Hanan al-Shaykh on the Launch of ‘The Virgins of Londonstan’

The Beirut International Arab Book Fair may not be as big as Arabic book fairs in Riyadh, Sharjah, or Cairo, but, by virtue of being Beirut, it draws in some of the region’s biggest writers:

Among this year’s visitors was novelist Hanan al-Shaykh, who launched her latest novel, The Virgins of Londonstan, at the fair.

According to the Daily Star Lebanon:

The book continues the stories of two Lebanese women, Hoda and Yvonne, the protagonists of Shaykh’s 2003 novel “Two Women by the Sea.” Set in London, where the two women meet years on, it explores the importance of religion in the lives of the city’s immigrant population.

Al-Shaykh told India Stoughton at the DSL that she was inspired to revive the characters while walking in Hyde Park, near Speakers’ Corner.

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“I was walking on a Sunday,” Shaykh told the DSL, “and by accident found myself in Speaker’s Corner. Then I saw a religious man arguing with a black man – I discovered later he was from South Sudan.”

The discussion concerned race and religion, and al-Shaykh inserted herself.

As she did it, she told the DSL, “Immediately I saw Hoda and Yvonne standing with me. I said, ‘Yes. I need to continue their story.”

Hoda and Yvonne have a similar discussion at Speaker’s Corner and the book takes off from there. Al-Shaykh said she’s seen a change in the topics discussed at Speaker’s: “there used to be people talking about politics, about the economic situation. … I remember the first time I came to London, in 1964, I visited Speakers’ Corner and there were so many varieties of minds talking – about art, about many things, not about religion. .. But now everyone is talking about religion.”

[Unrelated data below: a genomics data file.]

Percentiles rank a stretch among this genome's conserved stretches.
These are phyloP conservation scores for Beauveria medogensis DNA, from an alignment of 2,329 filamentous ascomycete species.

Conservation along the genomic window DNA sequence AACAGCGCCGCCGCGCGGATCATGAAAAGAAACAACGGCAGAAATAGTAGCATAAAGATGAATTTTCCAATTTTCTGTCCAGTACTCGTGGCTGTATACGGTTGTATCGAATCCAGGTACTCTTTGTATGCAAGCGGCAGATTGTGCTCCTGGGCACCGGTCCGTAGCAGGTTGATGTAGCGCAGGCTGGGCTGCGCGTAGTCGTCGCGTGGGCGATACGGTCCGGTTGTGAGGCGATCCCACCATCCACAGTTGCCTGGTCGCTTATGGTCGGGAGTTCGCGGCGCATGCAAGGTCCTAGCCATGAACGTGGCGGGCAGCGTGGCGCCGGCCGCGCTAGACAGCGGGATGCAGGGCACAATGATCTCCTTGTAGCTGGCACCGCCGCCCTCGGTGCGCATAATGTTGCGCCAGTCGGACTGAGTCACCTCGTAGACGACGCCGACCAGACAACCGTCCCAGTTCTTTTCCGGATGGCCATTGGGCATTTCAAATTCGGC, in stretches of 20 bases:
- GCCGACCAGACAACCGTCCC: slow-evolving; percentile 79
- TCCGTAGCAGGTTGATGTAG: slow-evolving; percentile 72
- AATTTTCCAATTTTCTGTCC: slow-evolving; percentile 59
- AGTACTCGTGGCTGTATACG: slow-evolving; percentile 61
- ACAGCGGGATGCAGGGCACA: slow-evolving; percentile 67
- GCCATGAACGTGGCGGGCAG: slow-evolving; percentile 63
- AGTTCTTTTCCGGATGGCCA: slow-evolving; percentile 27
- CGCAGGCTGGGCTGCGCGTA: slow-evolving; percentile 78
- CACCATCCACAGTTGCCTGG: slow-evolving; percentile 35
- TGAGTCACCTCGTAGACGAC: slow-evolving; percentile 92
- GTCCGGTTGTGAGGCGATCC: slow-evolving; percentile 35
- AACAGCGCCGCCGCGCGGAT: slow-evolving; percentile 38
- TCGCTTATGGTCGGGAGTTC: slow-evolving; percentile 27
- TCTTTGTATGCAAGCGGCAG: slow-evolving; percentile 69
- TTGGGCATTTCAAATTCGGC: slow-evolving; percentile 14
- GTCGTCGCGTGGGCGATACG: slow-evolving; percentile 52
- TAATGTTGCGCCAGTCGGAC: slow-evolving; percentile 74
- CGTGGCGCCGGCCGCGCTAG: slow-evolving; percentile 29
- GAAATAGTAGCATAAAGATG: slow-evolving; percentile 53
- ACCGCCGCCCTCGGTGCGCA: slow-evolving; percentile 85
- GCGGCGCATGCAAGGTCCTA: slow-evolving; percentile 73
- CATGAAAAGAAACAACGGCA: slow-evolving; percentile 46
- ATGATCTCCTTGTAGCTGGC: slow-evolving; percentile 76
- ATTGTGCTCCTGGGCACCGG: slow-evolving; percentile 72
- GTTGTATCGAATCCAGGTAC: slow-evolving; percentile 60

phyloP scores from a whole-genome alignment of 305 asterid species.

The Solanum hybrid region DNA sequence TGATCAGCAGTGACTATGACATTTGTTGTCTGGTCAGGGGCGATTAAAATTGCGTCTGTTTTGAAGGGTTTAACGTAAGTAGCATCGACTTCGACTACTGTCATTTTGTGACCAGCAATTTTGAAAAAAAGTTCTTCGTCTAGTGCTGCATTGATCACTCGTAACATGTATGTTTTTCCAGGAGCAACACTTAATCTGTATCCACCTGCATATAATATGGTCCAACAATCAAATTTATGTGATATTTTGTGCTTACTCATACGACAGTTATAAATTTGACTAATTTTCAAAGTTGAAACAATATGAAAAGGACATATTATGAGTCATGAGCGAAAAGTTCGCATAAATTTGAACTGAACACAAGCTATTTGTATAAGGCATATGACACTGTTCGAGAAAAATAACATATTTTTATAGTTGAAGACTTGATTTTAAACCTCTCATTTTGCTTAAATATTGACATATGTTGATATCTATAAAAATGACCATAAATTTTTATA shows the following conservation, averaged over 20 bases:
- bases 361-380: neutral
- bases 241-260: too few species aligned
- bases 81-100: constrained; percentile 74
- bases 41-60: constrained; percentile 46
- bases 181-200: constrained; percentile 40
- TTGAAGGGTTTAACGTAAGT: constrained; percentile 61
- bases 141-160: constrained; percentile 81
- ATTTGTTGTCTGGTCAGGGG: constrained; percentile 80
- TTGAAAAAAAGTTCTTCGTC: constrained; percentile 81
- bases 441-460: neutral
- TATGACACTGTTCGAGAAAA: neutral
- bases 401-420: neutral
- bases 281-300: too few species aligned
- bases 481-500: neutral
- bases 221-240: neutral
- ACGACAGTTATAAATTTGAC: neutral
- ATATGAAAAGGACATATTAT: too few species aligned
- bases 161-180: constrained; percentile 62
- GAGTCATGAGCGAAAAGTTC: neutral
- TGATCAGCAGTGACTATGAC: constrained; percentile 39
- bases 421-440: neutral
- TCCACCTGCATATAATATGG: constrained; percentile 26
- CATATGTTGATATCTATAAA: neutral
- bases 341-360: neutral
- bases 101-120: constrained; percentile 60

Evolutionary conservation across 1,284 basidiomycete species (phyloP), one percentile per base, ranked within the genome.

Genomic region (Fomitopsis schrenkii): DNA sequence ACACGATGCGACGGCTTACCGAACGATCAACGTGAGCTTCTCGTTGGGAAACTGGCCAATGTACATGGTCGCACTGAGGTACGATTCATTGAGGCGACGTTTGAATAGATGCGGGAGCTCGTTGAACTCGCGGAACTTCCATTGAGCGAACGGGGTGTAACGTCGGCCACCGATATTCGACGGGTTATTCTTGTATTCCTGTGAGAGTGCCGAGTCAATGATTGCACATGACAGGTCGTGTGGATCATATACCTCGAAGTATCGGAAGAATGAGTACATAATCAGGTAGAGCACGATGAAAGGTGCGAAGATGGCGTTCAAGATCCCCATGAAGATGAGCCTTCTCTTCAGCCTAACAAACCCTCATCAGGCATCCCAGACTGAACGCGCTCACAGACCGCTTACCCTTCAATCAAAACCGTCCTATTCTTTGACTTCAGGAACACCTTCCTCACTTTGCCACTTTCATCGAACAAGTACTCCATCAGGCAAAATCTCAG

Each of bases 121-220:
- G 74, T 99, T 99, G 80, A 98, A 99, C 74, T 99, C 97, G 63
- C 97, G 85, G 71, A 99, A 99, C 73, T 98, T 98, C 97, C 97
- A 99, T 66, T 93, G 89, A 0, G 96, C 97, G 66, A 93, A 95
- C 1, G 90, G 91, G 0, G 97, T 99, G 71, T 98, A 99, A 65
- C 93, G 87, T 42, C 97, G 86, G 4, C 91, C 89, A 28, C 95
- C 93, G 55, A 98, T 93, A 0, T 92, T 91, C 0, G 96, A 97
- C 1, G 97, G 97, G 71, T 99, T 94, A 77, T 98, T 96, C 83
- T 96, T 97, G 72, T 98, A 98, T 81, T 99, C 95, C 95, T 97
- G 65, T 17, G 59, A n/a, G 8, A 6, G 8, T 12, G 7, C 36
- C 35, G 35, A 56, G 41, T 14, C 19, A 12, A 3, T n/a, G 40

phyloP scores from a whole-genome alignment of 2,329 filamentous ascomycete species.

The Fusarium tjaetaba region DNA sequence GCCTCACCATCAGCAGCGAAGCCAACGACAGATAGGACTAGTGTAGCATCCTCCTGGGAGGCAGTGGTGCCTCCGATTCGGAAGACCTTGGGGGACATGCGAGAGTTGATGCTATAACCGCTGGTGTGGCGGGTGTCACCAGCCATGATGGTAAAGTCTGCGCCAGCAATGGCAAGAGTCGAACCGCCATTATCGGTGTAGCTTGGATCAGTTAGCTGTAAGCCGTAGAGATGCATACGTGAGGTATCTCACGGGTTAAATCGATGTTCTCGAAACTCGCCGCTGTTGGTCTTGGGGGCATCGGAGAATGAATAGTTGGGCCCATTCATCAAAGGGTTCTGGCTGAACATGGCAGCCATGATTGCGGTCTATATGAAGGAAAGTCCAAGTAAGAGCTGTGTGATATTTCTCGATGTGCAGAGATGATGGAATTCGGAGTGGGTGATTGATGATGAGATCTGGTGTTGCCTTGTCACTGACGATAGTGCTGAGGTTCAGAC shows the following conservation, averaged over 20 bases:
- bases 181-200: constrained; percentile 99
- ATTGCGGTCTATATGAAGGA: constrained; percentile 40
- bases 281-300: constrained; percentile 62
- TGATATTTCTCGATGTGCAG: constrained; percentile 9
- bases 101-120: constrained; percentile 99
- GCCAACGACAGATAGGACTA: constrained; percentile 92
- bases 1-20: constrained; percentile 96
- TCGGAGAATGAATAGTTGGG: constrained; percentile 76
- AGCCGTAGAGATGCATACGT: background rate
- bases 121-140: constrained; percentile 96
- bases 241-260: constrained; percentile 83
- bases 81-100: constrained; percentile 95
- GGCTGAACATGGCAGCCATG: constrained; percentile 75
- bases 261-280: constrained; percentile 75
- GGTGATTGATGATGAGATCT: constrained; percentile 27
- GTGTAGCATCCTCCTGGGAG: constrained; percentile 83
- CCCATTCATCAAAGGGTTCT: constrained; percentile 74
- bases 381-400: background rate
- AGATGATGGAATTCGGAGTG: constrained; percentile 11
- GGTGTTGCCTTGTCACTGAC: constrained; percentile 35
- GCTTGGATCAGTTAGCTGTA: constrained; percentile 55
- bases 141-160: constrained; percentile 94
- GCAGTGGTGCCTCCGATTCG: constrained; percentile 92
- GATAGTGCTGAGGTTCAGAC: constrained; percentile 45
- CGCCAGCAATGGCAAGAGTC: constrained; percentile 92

It didn’t seem, from the interview, that Al-Shaykh would return to writing about characters in Lebanon, as she did in her seminal novels Beirut Blues and The Story of Zahra: “If I want to write about Arab characters living in the Arab world I think I have to spend more time here. I can’t just write about the things I can remember. … I have to be contemporary.”

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